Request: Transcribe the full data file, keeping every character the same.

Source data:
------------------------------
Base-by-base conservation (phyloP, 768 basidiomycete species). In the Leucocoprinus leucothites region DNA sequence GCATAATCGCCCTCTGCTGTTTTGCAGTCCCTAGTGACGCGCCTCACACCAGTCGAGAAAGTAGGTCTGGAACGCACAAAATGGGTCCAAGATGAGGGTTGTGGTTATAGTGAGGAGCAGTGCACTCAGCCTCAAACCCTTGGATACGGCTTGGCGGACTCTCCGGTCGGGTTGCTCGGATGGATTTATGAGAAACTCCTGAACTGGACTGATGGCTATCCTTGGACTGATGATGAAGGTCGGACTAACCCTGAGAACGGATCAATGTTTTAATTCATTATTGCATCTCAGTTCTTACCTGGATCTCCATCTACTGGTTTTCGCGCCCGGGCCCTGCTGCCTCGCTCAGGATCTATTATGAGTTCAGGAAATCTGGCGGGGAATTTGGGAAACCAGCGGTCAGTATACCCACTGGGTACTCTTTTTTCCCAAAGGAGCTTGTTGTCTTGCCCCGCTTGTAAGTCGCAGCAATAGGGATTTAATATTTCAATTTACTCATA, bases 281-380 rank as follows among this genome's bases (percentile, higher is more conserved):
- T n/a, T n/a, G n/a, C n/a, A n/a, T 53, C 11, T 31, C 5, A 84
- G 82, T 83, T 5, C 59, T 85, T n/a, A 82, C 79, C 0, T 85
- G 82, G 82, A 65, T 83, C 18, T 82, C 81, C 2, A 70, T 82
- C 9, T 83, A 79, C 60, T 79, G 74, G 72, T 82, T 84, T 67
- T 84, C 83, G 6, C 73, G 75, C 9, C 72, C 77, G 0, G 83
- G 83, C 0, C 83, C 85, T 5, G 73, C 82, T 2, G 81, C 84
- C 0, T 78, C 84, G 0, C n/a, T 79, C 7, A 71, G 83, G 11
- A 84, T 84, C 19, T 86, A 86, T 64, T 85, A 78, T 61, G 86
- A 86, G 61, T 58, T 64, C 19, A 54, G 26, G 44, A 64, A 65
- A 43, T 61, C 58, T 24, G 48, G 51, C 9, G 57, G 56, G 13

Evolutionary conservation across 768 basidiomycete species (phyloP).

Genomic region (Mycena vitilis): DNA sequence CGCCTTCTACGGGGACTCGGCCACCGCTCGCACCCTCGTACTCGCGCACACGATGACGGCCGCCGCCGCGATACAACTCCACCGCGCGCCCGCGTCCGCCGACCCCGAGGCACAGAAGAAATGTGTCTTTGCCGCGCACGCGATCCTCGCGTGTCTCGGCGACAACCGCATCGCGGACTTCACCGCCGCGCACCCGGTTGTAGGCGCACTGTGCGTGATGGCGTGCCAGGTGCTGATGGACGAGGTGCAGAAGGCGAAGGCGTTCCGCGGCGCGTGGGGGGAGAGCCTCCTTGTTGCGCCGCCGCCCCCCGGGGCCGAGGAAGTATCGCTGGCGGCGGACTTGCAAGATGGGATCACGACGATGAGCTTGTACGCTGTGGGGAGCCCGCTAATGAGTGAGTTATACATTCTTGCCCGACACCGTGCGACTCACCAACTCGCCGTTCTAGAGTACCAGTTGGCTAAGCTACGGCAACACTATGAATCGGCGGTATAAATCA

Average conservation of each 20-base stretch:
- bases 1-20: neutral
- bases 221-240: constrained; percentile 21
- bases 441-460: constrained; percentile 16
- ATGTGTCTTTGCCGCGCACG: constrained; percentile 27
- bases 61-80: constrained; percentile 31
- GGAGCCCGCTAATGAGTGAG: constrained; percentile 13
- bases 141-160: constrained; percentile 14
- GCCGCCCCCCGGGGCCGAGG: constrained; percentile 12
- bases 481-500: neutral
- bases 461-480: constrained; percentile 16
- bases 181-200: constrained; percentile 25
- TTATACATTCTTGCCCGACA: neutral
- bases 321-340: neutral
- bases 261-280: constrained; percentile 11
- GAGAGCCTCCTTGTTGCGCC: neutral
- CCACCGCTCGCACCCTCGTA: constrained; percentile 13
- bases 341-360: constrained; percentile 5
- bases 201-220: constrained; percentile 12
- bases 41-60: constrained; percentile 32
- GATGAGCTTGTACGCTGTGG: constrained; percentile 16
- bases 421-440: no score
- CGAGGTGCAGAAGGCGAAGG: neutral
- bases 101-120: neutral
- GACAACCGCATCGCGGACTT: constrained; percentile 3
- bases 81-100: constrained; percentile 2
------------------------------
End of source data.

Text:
Base-by-base conservation (phyloP, 768 basidiomycete species). In the Leucocoprinus leucothites region DNA sequence GCATAATCGCCCTCTGCTGTTTTGCAGTCCCTAGTGACGCGCCTCACACCAGTCGAGAAAGTAGGTCTGGAACGCACAAAATGGGTCCAAGATGAGGGTTGTGGTTATAGTGAGGAGCAGTGCACTCAGCCTCAAACCCTTGGATACGGCTTGGCGGACTCTCCGGTCGGGTTGCTCGGATGGATTTATGAGAAACTCCTGAACTGGACTGATGGCTATCCTTGGACTGATGATGAAGGTCGGACTAACCCTGAGAACGGATCAATGTTTTAATTCATTATTGCATCTCAGTTCTTACCTGGATCTCCATCTACTGGTTTTCGCGCCCGGGCCCTGCTGCCTCGCTCAGGATCTATTATGAGTTCAGGAAATCTGGCGGGGAATTTGGGAAACCAGCGGTCAGTATACCCACTGGGTACTCTTTTTTCCCAAAGGAGCTTGTTGTCTTGCCCCGCTTGTAAGTCGCAGCAATAGGGATTTAATATTTCAATTTACTCATA, bases 281-380 rank as follows among this genome's bases (percentile, higher is more conserved):
- T n/a, T n/a, G n/a, C n/a, A n/a, T 53, C 11, T 31, C 5, A 84
- G 82, T 83, T 5, C 59, T 85, T n/a, A 82, C 79, C 0, T 85
- G 82, G 82, A 65, T 83, C 18, T 82, C 81, C 2, A 70, T 82
- C 9, T 83, A 79, C 60, T 79, G 74, G 72, T 82, T 84, T 67
- T 84, C 83, G 6, C 73, G 75, C 9, C 72, C 77, G 0, G 83
- G 83, C 0, C 83, C 85, T 5, G 73, C 82, T 2, G 81, C 84
- C 0, T 78, C 84, G 0, C n/a, T 79, C 7, A 71, G 83, G 11
- A 84, T 84, C 19, T 86, A 86, T 64, T 85, A 78, T 61, G 86
- A 86, G 61, T 58, T 64, C 19, A 54, G 26, G 44, A 64, A 65
- A 43, T 61, C 58, T 24, G 48, G 51, C 9, G 57, G 56, G 13

Evolutionary conservation across 768 basidiomycete species (phyloP).

Genomic region (Mycena vitilis): DNA sequence CGCCTTCTACGGGGACTCGGCCACCGCTCGCACCCTCGTACTCGCGCACACGATGACGGCCGCCGCCGCGATACAACTCCACCGCGCGCCCGCGTCCGCCGACCCCGAGGCACAGAAGAAATGTGTCTTTGCCGCGCACGCGATCCTCGCGTGTCTCGGCGACAACCGCATCGCGGACTTCACCGCCGCGCACCCGGTTGTAGGCGCACTGTGCGTGATGGCGTGCCAGGTGCTGATGGACGAGGTGCAGAAGGCGAAGGCGTTCCGCGGCGCGTGGGGGGAGAGCCTCCTTGTTGCGCCGCCGCCCCCCGGGGCCGAGGAAGTATCGCTGGCGGCGGACTTGCAAGATGGGATCACGACGATGAGCTTGTACGCTGTGGGGAGCCCGCTAATGAGTGAGTTATACATTCTTGCCCGACACCGTGCGACTCACCAACTCGCCGTTCTAGAGTACCAGTTGGCTAAGCTACGGCAACACTATGAATCGGCGGTATAAATCA

Average conservation of each 20-base stretch:
- bases 1-20: neutral
- bases 221-240: constrained; percentile 21
- bases 441-460: constrained; percentile 16
- ATGTGTCTTTGCCGCGCACG: constrained; percentile 27
- bases 61-80: constrained; percentile 31
- GGAGCCCGCTAATGAGTGAG: constrained; percentile 13
- bases 141-160: constrained; percentile 14
- GCCGCCCCCCGGGGCCGAGG: constrained; percentile 12
- bases 481-500: neutral
- bases 461-480: constrained; percentile 16
- bases 181-200: constrained; percentile 25
- TTATACATTCTTGCCCGACA: neutral
- bases 321-340: neutral
- bases 261-280: constrained; percentile 11
- GAGAGCCTCCTTGTTGCGCC: neutral
- CCACCGCTCGCACCCTCGTA: constrained; percentile 13
- bases 341-360: constrained; percentile 5
- bases 201-220: constrained; percentile 12
- bases 41-60: constrained; percentile 32
- GATGAGCTTGTACGCTGTGG: constrained; percentile 16
- bases 421-440: no score
- CGAGGTGCAGAAGGCGAAGG: neutral
- bases 101-120: neutral
- GACAACCGCATCGCGGACTT: constrained; percentile 3
- bases 81-100: constrained; percentile 2